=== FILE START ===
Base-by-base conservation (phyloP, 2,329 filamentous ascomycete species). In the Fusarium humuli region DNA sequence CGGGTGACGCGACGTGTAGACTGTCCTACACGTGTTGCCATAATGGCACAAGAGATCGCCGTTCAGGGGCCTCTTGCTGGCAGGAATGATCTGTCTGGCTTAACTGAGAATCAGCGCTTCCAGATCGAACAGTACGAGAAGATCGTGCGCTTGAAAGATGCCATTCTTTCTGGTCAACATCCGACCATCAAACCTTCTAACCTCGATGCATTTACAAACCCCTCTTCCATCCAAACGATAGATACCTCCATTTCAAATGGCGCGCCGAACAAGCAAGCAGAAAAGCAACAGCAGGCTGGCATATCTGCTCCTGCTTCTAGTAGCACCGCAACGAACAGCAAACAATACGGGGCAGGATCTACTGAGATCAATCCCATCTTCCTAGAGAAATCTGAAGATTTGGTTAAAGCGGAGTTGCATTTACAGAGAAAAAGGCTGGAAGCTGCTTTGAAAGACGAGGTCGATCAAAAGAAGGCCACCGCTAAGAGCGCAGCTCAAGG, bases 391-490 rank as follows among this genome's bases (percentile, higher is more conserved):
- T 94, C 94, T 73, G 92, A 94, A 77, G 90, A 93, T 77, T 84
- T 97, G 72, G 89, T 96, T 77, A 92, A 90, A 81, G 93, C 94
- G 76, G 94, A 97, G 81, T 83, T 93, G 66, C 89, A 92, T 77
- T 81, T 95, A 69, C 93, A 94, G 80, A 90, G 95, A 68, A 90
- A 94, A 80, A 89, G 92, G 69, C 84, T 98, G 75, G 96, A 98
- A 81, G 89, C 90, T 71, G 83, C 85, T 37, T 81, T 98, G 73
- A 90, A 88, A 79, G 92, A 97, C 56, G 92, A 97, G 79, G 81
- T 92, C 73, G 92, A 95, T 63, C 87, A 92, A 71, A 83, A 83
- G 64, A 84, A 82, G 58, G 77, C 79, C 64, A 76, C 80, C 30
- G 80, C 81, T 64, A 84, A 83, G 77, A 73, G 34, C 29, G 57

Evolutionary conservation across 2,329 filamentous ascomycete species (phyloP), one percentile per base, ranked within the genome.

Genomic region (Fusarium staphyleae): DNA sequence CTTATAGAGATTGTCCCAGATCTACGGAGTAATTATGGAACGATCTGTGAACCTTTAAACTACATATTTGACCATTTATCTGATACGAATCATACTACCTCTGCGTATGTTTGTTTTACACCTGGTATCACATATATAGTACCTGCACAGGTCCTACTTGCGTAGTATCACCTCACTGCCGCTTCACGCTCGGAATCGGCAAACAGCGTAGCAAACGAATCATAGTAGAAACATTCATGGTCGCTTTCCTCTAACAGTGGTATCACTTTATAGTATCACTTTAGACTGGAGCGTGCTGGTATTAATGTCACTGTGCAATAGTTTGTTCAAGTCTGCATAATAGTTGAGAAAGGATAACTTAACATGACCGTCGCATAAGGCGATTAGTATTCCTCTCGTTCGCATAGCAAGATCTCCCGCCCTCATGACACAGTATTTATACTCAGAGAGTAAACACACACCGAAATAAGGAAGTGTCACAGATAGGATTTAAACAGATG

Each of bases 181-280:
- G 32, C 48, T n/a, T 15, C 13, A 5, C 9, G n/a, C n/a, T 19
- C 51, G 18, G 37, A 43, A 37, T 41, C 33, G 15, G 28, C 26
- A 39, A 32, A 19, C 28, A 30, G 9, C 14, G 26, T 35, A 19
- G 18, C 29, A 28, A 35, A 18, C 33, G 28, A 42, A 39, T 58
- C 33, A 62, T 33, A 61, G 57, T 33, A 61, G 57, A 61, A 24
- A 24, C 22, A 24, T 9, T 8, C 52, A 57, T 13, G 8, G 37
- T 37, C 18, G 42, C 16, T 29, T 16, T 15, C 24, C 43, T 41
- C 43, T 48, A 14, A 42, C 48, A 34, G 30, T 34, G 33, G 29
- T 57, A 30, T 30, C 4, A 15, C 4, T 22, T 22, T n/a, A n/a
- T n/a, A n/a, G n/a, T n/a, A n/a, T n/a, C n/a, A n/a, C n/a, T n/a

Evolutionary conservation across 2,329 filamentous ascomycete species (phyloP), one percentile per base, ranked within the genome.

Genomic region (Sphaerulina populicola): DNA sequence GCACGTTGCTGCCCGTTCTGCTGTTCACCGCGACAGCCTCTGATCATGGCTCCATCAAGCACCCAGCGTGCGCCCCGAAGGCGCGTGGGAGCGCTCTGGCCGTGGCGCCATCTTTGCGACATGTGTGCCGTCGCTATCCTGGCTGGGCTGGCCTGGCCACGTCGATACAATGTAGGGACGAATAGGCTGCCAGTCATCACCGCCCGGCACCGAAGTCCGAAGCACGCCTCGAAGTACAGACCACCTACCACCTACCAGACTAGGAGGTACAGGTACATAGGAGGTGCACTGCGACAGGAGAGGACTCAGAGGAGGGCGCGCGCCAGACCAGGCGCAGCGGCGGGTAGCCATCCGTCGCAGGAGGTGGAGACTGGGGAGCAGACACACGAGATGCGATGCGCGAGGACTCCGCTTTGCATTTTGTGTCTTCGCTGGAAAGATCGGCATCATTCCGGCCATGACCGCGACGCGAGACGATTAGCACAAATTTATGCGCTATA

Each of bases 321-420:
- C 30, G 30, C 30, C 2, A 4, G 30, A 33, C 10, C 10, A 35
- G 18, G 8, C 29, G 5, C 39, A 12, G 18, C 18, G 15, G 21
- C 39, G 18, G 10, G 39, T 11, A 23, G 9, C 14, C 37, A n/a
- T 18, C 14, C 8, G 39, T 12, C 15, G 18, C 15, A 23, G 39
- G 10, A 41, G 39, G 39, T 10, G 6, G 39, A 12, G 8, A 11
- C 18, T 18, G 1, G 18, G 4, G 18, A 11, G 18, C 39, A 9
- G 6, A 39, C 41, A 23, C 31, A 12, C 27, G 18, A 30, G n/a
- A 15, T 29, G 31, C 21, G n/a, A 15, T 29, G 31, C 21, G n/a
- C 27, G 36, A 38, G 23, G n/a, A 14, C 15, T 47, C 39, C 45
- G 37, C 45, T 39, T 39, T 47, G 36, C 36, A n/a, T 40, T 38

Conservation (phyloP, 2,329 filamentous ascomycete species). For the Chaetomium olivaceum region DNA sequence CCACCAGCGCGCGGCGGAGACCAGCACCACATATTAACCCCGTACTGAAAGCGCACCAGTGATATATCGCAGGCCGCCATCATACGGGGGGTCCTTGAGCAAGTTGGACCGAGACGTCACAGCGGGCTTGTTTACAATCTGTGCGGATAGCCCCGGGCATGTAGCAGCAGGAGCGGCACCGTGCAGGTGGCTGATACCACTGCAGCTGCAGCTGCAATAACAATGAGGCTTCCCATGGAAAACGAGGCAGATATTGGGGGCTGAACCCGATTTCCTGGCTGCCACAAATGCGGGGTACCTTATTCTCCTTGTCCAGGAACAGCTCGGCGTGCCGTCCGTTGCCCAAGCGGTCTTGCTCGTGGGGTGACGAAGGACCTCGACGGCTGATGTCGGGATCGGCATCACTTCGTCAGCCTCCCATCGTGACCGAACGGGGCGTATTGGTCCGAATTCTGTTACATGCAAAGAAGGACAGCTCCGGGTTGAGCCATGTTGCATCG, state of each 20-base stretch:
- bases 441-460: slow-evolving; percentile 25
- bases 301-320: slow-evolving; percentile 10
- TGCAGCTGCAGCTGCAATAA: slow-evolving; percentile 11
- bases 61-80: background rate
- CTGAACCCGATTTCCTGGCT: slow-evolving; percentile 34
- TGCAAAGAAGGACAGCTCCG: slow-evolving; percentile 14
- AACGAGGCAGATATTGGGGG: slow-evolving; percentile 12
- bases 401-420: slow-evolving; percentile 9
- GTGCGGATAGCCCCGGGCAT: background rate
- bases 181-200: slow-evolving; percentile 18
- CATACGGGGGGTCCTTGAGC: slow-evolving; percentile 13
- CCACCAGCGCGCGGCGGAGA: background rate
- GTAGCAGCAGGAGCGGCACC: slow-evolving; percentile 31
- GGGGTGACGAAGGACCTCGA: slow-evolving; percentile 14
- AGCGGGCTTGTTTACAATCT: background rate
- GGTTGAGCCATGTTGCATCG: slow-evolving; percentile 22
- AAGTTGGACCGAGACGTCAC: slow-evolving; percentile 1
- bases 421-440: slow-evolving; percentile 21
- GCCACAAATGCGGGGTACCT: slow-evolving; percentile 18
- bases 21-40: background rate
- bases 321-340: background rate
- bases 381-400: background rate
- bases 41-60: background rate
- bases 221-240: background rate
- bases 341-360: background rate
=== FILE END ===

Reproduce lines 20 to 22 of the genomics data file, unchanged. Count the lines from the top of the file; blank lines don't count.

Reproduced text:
- A 24, C 22, A 24, T 9, T 8, C 52, A 57, T 13, G 8, G 37
- T 37, C 18, G 42, C 16, T 29, T 16, T 15, C 24, C 43, T 41
- C 43, T 48, A 14, A 42, C 48, A 34, G 30, T 34, G 33, G 29